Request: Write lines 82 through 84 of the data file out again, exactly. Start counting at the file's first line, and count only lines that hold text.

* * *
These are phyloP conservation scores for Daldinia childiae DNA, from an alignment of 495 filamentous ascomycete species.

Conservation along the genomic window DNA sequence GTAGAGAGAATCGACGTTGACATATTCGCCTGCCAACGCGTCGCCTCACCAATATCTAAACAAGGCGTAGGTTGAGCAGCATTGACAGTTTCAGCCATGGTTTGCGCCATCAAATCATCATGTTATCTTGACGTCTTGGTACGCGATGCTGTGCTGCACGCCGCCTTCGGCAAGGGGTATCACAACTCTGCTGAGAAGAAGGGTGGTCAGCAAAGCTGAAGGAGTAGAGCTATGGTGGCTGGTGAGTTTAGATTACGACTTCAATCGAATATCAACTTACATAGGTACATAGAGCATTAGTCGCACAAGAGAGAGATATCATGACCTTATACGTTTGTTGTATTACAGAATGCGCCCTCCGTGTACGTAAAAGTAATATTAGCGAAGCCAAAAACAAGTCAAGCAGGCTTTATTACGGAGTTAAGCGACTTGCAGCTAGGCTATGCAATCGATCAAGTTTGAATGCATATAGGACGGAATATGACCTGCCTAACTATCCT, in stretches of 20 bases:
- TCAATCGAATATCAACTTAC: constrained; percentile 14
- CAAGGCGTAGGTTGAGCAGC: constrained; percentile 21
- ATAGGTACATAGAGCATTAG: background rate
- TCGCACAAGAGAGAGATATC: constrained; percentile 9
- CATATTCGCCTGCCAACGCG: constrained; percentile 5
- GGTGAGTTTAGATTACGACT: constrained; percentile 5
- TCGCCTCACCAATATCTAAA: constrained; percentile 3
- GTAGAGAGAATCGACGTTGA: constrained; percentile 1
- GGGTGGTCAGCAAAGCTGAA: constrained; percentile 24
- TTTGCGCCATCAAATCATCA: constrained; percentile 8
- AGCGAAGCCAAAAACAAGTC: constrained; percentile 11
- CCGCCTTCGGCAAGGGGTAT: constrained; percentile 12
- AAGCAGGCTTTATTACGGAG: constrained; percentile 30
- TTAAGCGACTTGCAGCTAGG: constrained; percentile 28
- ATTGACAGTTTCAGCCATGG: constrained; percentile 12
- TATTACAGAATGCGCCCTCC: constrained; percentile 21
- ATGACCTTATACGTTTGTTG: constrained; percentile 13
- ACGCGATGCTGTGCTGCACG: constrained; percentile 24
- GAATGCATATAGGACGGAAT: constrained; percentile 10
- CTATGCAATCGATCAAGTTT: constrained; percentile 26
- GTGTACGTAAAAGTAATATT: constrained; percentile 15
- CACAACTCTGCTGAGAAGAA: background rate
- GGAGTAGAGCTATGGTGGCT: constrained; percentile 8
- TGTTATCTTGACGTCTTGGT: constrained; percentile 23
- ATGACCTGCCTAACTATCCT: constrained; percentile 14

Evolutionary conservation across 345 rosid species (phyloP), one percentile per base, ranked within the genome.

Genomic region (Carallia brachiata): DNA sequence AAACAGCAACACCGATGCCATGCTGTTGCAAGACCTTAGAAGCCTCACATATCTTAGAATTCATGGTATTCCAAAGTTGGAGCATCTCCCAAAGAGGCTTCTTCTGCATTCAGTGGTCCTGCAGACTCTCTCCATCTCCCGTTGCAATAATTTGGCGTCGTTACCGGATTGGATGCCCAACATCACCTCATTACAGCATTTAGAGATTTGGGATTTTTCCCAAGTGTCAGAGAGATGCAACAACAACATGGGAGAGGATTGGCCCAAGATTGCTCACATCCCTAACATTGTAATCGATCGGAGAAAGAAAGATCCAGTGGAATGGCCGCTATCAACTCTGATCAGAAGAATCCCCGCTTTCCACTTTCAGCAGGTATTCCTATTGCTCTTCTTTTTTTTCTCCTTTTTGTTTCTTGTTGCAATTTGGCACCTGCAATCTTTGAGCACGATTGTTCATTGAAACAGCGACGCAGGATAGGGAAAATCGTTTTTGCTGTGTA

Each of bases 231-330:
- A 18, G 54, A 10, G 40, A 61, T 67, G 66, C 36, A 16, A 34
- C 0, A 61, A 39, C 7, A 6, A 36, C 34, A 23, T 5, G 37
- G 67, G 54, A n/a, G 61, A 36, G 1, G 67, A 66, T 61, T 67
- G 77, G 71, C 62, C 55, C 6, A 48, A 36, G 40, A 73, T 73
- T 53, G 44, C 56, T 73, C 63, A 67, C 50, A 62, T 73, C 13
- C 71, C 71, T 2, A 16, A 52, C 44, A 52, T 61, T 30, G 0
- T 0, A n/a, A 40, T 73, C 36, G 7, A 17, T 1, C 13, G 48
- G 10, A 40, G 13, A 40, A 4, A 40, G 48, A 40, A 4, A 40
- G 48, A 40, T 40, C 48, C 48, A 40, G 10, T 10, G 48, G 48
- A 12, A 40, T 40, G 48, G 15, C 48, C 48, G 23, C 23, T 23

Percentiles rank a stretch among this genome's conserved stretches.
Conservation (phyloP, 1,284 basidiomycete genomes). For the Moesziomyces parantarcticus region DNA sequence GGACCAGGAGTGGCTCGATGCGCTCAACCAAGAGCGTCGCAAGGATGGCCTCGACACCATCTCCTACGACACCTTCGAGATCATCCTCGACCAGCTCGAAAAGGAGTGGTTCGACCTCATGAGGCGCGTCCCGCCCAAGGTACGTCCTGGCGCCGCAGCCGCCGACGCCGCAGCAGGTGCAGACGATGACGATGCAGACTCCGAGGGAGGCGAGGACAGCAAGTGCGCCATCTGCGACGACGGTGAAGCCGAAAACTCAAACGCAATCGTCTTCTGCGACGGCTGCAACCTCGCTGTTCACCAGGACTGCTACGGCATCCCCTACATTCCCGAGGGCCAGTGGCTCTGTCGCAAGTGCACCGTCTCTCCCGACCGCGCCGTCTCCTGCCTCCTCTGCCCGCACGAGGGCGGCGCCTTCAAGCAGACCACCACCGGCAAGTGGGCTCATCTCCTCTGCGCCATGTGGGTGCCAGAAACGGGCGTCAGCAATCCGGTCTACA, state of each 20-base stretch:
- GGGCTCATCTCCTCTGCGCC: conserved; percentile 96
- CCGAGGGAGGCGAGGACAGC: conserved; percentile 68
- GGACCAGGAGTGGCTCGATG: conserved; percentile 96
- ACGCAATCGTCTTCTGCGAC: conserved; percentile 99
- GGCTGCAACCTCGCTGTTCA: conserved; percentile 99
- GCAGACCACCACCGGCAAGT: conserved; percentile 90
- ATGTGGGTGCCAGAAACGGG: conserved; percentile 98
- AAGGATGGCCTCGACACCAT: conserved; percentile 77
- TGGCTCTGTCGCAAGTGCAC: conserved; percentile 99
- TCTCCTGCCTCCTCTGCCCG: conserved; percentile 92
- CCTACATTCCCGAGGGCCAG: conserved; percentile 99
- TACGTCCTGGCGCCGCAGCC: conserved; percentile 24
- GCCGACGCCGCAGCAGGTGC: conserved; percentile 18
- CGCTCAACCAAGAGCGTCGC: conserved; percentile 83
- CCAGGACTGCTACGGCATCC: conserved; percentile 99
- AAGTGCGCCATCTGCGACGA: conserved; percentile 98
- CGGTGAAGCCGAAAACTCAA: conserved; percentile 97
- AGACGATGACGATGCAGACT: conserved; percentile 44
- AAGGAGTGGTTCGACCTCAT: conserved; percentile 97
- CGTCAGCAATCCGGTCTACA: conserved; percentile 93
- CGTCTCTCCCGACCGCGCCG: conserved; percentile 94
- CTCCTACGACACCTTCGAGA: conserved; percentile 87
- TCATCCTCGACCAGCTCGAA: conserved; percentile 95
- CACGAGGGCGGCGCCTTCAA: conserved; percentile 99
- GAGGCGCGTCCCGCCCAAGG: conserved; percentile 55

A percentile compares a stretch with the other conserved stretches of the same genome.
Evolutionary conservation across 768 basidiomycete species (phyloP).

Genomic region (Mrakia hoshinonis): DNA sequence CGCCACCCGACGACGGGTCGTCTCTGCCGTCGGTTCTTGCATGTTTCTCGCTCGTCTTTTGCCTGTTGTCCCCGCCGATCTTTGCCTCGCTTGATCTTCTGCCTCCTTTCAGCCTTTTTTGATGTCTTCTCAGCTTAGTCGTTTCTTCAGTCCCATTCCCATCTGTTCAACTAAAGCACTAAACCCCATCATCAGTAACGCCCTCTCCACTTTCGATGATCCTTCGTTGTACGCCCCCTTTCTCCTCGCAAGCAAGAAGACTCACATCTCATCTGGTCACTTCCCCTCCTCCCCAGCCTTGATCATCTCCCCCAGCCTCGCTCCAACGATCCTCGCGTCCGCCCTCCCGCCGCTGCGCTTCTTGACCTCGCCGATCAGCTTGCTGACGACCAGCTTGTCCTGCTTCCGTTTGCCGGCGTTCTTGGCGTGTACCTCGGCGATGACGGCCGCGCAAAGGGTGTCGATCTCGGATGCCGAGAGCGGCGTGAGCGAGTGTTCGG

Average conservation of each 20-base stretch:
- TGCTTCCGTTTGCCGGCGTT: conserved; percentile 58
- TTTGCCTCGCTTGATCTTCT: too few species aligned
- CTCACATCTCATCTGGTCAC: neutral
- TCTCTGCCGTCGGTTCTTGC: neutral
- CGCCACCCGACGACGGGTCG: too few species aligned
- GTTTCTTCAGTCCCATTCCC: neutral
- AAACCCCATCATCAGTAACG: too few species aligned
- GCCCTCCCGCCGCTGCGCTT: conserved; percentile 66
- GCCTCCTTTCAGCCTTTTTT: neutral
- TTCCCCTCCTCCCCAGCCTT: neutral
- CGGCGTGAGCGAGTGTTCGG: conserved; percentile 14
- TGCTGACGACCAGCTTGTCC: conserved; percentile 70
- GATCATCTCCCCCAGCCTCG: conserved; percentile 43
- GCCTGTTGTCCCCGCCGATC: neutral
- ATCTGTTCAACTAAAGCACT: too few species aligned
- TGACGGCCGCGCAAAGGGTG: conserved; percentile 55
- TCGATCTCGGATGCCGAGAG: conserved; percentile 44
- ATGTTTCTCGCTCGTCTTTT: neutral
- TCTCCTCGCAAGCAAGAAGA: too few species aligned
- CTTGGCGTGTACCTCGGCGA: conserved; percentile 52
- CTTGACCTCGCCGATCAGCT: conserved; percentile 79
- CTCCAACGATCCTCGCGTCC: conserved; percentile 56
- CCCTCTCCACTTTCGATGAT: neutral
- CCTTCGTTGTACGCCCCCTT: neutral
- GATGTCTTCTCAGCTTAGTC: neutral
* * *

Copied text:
- CGGCGTGAGCGAGTGTTCGG: conserved; percentile 14
- TGCTGACGACCAGCTTGTCC: conserved; percentile 70
- GATCATCTCCCCCAGCCTCG: conserved; percentile 43